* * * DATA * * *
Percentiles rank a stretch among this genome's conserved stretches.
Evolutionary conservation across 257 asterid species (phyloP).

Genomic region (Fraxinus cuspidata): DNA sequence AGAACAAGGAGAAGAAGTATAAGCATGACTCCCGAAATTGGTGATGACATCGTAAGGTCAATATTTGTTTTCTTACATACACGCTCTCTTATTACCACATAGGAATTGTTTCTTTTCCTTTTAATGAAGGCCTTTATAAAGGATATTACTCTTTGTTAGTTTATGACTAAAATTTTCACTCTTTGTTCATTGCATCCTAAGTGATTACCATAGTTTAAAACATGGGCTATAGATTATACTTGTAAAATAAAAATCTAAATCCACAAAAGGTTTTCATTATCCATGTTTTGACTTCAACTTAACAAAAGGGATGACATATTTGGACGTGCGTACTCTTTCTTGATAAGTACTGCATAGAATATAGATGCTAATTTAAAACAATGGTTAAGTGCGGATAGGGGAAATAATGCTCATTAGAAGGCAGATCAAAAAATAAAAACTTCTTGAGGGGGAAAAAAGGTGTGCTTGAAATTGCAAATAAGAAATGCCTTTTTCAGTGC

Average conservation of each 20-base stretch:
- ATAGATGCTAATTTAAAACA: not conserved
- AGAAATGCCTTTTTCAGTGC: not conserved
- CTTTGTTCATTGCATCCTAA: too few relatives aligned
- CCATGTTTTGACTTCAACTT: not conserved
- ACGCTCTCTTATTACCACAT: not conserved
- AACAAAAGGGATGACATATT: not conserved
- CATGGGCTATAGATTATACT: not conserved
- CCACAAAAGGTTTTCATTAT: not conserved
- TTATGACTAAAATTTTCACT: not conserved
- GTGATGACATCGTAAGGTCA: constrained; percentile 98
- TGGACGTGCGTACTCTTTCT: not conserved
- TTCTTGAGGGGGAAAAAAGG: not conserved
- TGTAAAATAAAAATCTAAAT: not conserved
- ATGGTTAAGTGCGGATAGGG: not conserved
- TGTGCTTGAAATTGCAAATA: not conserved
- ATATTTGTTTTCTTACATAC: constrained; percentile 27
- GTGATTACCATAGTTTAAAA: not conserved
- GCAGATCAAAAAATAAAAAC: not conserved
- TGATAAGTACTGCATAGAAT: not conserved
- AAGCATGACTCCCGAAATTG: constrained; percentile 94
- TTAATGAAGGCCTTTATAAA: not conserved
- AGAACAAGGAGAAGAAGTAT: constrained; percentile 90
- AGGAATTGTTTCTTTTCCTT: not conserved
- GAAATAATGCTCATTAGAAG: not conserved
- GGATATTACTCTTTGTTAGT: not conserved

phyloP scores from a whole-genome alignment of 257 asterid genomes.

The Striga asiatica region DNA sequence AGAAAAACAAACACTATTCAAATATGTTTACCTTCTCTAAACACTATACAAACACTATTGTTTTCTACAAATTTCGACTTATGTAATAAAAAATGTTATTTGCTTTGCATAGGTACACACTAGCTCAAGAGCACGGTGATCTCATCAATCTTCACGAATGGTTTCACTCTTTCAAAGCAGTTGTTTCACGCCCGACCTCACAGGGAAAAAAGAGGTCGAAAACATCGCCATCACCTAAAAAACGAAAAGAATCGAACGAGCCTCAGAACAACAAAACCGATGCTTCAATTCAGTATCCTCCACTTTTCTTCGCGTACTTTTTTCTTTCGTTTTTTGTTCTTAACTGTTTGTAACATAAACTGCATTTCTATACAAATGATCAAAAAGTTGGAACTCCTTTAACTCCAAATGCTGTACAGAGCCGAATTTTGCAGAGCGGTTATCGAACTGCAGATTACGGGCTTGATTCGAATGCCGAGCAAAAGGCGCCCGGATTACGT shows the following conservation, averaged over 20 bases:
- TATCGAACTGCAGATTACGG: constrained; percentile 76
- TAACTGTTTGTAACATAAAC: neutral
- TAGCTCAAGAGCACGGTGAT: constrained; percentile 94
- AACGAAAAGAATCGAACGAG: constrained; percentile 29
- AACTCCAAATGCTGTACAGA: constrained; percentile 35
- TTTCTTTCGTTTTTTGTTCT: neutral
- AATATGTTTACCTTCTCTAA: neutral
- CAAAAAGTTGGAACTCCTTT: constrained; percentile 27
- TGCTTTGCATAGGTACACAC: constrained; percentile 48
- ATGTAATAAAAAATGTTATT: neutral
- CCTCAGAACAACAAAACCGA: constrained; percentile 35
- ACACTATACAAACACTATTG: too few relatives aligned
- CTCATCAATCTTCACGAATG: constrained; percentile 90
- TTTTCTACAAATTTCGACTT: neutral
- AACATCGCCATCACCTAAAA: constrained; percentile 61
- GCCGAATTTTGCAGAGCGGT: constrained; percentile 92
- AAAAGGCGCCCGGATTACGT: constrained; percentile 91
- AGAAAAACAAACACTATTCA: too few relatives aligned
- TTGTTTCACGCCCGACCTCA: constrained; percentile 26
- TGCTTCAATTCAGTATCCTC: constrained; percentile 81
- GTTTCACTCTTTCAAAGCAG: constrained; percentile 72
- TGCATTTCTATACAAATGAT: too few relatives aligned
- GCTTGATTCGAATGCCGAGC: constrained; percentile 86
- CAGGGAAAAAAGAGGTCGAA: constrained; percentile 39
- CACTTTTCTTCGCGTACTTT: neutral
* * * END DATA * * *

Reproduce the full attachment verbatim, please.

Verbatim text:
Percentiles rank a stretch among this genome's conserved stretches.
Evolutionary conservation across 257 asterid species (phyloP).

Genomic region (Fraxinus cuspidata): DNA sequence AGAACAAGGAGAAGAAGTATAAGCATGACTCCCGAAATTGGTGATGACATCGTAAGGTCAATATTTGTTTTCTTACATACACGCTCTCTTATTACCACATAGGAATTGTTTCTTTTCCTTTTAATGAAGGCCTTTATAAAGGATATTACTCTTTGTTAGTTTATGACTAAAATTTTCACTCTTTGTTCATTGCATCCTAAGTGATTACCATAGTTTAAAACATGGGCTATAGATTATACTTGTAAAATAAAAATCTAAATCCACAAAAGGTTTTCATTATCCATGTTTTGACTTCAACTTAACAAAAGGGATGACATATTTGGACGTGCGTACTCTTTCTTGATAAGTACTGCATAGAATATAGATGCTAATTTAAAACAATGGTTAAGTGCGGATAGGGGAAATAATGCTCATTAGAAGGCAGATCAAAAAATAAAAACTTCTTGAGGGGGAAAAAAGGTGTGCTTGAAATTGCAAATAAGAAATGCCTTTTTCAGTGC

Average conservation of each 20-base stretch:
- ATAGATGCTAATTTAAAACA: not conserved
- AGAAATGCCTTTTTCAGTGC: not conserved
- CTTTGTTCATTGCATCCTAA: too few relatives aligned
- CCATGTTTTGACTTCAACTT: not conserved
- ACGCTCTCTTATTACCACAT: not conserved
- AACAAAAGGGATGACATATT: not conserved
- CATGGGCTATAGATTATACT: not conserved
- CCACAAAAGGTTTTCATTAT: not conserved
- TTATGACTAAAATTTTCACT: not conserved
- GTGATGACATCGTAAGGTCA: constrained; percentile 98
- TGGACGTGCGTACTCTTTCT: not conserved
- TTCTTGAGGGGGAAAAAAGG: not conserved
- TGTAAAATAAAAATCTAAAT: not conserved
- ATGGTTAAGTGCGGATAGGG: not conserved
- TGTGCTTGAAATTGCAAATA: not conserved
- ATATTTGTTTTCTTACATAC: constrained; percentile 27
- GTGATTACCATAGTTTAAAA: not conserved
- GCAGATCAAAAAATAAAAAC: not conserved
- TGATAAGTACTGCATAGAAT: not conserved
- AAGCATGACTCCCGAAATTG: constrained; percentile 94
- TTAATGAAGGCCTTTATAAA: not conserved
- AGAACAAGGAGAAGAAGTAT: constrained; percentile 90
- AGGAATTGTTTCTTTTCCTT: not conserved
- GAAATAATGCTCATTAGAAG: not conserved
- GGATATTACTCTTTGTTAGT: not conserved

phyloP scores from a whole-genome alignment of 257 asterid genomes.

The Striga asiatica region DNA sequence AGAAAAACAAACACTATTCAAATATGTTTACCTTCTCTAAACACTATACAAACACTATTGTTTTCTACAAATTTCGACTTATGTAATAAAAAATGTTATTTGCTTTGCATAGGTACACACTAGCTCAAGAGCACGGTGATCTCATCAATCTTCACGAATGGTTTCACTCTTTCAAAGCAGTTGTTTCACGCCCGACCTCACAGGGAAAAAAGAGGTCGAAAACATCGCCATCACCTAAAAAACGAAAAGAATCGAACGAGCCTCAGAACAACAAAACCGATGCTTCAATTCAGTATCCTCCACTTTTCTTCGCGTACTTTTTTCTTTCGTTTTTTGTTCTTAACTGTTTGTAACATAAACTGCATTTCTATACAAATGATCAAAAAGTTGGAACTCCTTTAACTCCAAATGCTGTACAGAGCCGAATTTTGCAGAGCGGTTATCGAACTGCAGATTACGGGCTTGATTCGAATGCCGAGCAAAAGGCGCCCGGATTACGT shows the following conservation, averaged over 20 bases:
- TATCGAACTGCAGATTACGG: constrained; percentile 76
- TAACTGTTTGTAACATAAAC: neutral
- TAGCTCAAGAGCACGGTGAT: constrained; percentile 94
- AACGAAAAGAATCGAACGAG: constrained; percentile 29
- AACTCCAAATGCTGTACAGA: constrained; percentile 35
- TTTCTTTCGTTTTTTGTTCT: neutral
- AATATGTTTACCTTCTCTAA: neutral
- CAAAAAGTTGGAACTCCTTT: constrained; percentile 27
- TGCTTTGCATAGGTACACAC: constrained; percentile 48
- ATGTAATAAAAAATGTTATT: neutral
- CCTCAGAACAACAAAACCGA: constrained; percentile 35
- ACACTATACAAACACTATTG: too few relatives aligned
- CTCATCAATCTTCACGAATG: constrained; percentile 90
- TTTTCTACAAATTTCGACTT: neutral
- AACATCGCCATCACCTAAAA: constrained; percentile 61
- GCCGAATTTTGCAGAGCGGT: constrained; percentile 92
- AAAAGGCGCCCGGATTACGT: constrained; percentile 91
- AGAAAAACAAACACTATTCA: too few relatives aligned
- TTGTTTCACGCCCGACCTCA: constrained; percentile 26
- TGCTTCAATTCAGTATCCTC: constrained; percentile 81
- GTTTCACTCTTTCAAAGCAG: constrained; percentile 72
- TGCATTTCTATACAAATGAT: too few relatives aligned
- GCTTGATTCGAATGCCGAGC: constrained; percentile 86
- CAGGGAAAAAAGAGGTCGAA: constrained; percentile 39
- CACTTTTCTTCGCGTACTTT: neutral